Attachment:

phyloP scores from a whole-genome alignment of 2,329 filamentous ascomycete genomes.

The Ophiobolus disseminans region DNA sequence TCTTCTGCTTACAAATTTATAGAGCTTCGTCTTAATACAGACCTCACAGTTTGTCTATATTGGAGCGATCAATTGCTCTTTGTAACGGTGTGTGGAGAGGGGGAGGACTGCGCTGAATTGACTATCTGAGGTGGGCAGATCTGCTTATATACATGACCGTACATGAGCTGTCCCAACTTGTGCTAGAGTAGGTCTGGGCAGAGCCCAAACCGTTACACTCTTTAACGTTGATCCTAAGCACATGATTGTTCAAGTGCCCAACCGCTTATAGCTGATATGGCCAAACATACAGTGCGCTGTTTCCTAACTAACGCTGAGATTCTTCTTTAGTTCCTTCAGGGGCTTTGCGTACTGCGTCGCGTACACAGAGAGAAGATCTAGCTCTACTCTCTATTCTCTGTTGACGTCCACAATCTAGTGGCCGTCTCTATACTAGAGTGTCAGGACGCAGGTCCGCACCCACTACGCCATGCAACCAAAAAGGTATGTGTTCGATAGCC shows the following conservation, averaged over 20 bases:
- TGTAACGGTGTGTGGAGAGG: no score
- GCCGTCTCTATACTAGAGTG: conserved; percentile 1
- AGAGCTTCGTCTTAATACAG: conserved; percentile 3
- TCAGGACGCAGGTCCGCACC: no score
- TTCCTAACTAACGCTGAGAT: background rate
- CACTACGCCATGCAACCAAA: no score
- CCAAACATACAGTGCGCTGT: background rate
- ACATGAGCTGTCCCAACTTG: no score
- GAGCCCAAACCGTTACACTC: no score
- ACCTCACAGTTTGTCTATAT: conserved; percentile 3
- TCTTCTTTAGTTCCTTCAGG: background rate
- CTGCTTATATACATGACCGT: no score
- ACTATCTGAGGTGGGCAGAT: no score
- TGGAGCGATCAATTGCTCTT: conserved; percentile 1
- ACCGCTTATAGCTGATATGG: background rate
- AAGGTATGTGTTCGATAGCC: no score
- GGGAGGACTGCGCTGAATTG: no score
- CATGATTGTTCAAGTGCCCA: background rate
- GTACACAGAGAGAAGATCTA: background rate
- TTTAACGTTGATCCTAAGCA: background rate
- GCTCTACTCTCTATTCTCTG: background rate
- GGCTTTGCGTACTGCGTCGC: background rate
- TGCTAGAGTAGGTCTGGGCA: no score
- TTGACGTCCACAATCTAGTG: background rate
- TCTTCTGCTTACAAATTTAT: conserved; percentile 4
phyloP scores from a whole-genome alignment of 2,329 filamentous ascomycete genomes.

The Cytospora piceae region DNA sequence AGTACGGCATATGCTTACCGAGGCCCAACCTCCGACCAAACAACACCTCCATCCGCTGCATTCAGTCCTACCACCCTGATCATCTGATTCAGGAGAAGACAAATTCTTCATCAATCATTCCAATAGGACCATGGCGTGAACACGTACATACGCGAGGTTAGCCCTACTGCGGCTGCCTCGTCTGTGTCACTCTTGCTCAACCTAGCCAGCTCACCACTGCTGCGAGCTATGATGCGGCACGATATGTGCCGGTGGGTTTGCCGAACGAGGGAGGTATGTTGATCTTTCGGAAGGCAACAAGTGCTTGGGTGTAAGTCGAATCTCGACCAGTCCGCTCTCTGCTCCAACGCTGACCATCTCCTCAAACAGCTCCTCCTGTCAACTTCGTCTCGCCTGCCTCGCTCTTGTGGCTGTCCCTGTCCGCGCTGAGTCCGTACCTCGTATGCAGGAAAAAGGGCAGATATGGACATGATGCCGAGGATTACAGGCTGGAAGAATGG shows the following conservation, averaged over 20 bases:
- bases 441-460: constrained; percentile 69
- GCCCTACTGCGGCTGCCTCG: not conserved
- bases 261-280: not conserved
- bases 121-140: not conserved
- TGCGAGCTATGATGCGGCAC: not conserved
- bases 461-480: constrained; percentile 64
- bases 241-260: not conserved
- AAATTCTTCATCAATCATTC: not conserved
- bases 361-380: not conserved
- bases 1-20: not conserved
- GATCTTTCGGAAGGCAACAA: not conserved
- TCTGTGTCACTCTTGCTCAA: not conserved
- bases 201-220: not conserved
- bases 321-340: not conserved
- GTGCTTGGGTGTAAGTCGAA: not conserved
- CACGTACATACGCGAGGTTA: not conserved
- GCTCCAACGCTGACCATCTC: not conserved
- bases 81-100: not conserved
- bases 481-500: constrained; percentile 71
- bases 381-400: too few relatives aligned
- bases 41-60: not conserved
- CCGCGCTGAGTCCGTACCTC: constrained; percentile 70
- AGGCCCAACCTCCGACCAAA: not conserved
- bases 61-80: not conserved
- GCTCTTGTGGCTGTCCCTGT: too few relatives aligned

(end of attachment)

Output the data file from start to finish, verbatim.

phyloP scores from a whole-genome alignment of 2,329 filamentous ascomycete genomes.

The Ophiobolus disseminans region DNA sequence TCTTCTGCTTACAAATTTATAGAGCTTCGTCTTAATACAGACCTCACAGTTTGTCTATATTGGAGCGATCAATTGCTCTTTGTAACGGTGTGTGGAGAGGGGGAGGACTGCGCTGAATTGACTATCTGAGGTGGGCAGATCTGCTTATATACATGACCGTACATGAGCTGTCCCAACTTGTGCTAGAGTAGGTCTGGGCAGAGCCCAAACCGTTACACTCTTTAACGTTGATCCTAAGCACATGATTGTTCAAGTGCCCAACCGCTTATAGCTGATATGGCCAAACATACAGTGCGCTGTTTCCTAACTAACGCTGAGATTCTTCTTTAGTTCCTTCAGGGGCTTTGCGTACTGCGTCGCGTACACAGAGAGAAGATCTAGCTCTACTCTCTATTCTCTGTTGACGTCCACAATCTAGTGGCCGTCTCTATACTAGAGTGTCAGGACGCAGGTCCGCACCCACTACGCCATGCAACCAAAAAGGTATGTGTTCGATAGCC shows the following conservation, averaged over 20 bases:
- TGTAACGGTGTGTGGAGAGG: no score
- GCCGTCTCTATACTAGAGTG: conserved; percentile 1
- AGAGCTTCGTCTTAATACAG: conserved; percentile 3
- TCAGGACGCAGGTCCGCACC: no score
- TTCCTAACTAACGCTGAGAT: background rate
- CACTACGCCATGCAACCAAA: no score
- CCAAACATACAGTGCGCTGT: background rate
- ACATGAGCTGTCCCAACTTG: no score
- GAGCCCAAACCGTTACACTC: no score
- ACCTCACAGTTTGTCTATAT: conserved; percentile 3
- TCTTCTTTAGTTCCTTCAGG: background rate
- CTGCTTATATACATGACCGT: no score
- ACTATCTGAGGTGGGCAGAT: no score
- TGGAGCGATCAATTGCTCTT: conserved; percentile 1
- ACCGCTTATAGCTGATATGG: background rate
- AAGGTATGTGTTCGATAGCC: no score
- GGGAGGACTGCGCTGAATTG: no score
- CATGATTGTTCAAGTGCCCA: background rate
- GTACACAGAGAGAAGATCTA: background rate
- TTTAACGTTGATCCTAAGCA: background rate
- GCTCTACTCTCTATTCTCTG: background rate
- GGCTTTGCGTACTGCGTCGC: background rate
- TGCTAGAGTAGGTCTGGGCA: no score
- TTGACGTCCACAATCTAGTG: background rate
- TCTTCTGCTTACAAATTTAT: conserved; percentile 4
phyloP scores from a whole-genome alignment of 2,329 filamentous ascomycete genomes.

The Cytospora piceae region DNA sequence AGTACGGCATATGCTTACCGAGGCCCAACCTCCGACCAAACAACACCTCCATCCGCTGCATTCAGTCCTACCACCCTGATCATCTGATTCAGGAGAAGACAAATTCTTCATCAATCATTCCAATAGGACCATGGCGTGAACACGTACATACGCGAGGTTAGCCCTACTGCGGCTGCCTCGTCTGTGTCACTCTTGCTCAACCTAGCCAGCTCACCACTGCTGCGAGCTATGATGCGGCACGATATGTGCCGGTGGGTTTGCCGAACGAGGGAGGTATGTTGATCTTTCGGAAGGCAACAAGTGCTTGGGTGTAAGTCGAATCTCGACCAGTCCGCTCTCTGCTCCAACGCTGACCATCTCCTCAAACAGCTCCTCCTGTCAACTTCGTCTCGCCTGCCTCGCTCTTGTGGCTGTCCCTGTCCGCGCTGAGTCCGTACCTCGTATGCAGGAAAAAGGGCAGATATGGACATGATGCCGAGGATTACAGGCTGGAAGAATGG shows the following conservation, averaged over 20 bases:
- bases 441-460: constrained; percentile 69
- GCCCTACTGCGGCTGCCTCG: not conserved
- bases 261-280: not conserved
- bases 121-140: not conserved
- TGCGAGCTATGATGCGGCAC: not conserved
- bases 461-480: constrained; percentile 64
- bases 241-260: not conserved
- AAATTCTTCATCAATCATTC: not conserved
- bases 361-380: not conserved
- bases 1-20: not conserved
- GATCTTTCGGAAGGCAACAA: not conserved
- TCTGTGTCACTCTTGCTCAA: not conserved
- bases 201-220: not conserved
- bases 321-340: not conserved
- GTGCTTGGGTGTAAGTCGAA: not conserved
- CACGTACATACGCGAGGTTA: not conserved
- GCTCCAACGCTGACCATCTC: not conserved
- bases 81-100: not conserved
- bases 481-500: constrained; percentile 71
- bases 381-400: too few relatives aligned
- bases 41-60: not conserved
- CCGCGCTGAGTCCGTACCTC: constrained; percentile 70
- AGGCCCAACCTCCGACCAAA: not conserved
- bases 61-80: not conserved
- GCTCTTGTGGCTGTCCCTGT: too few relatives aligned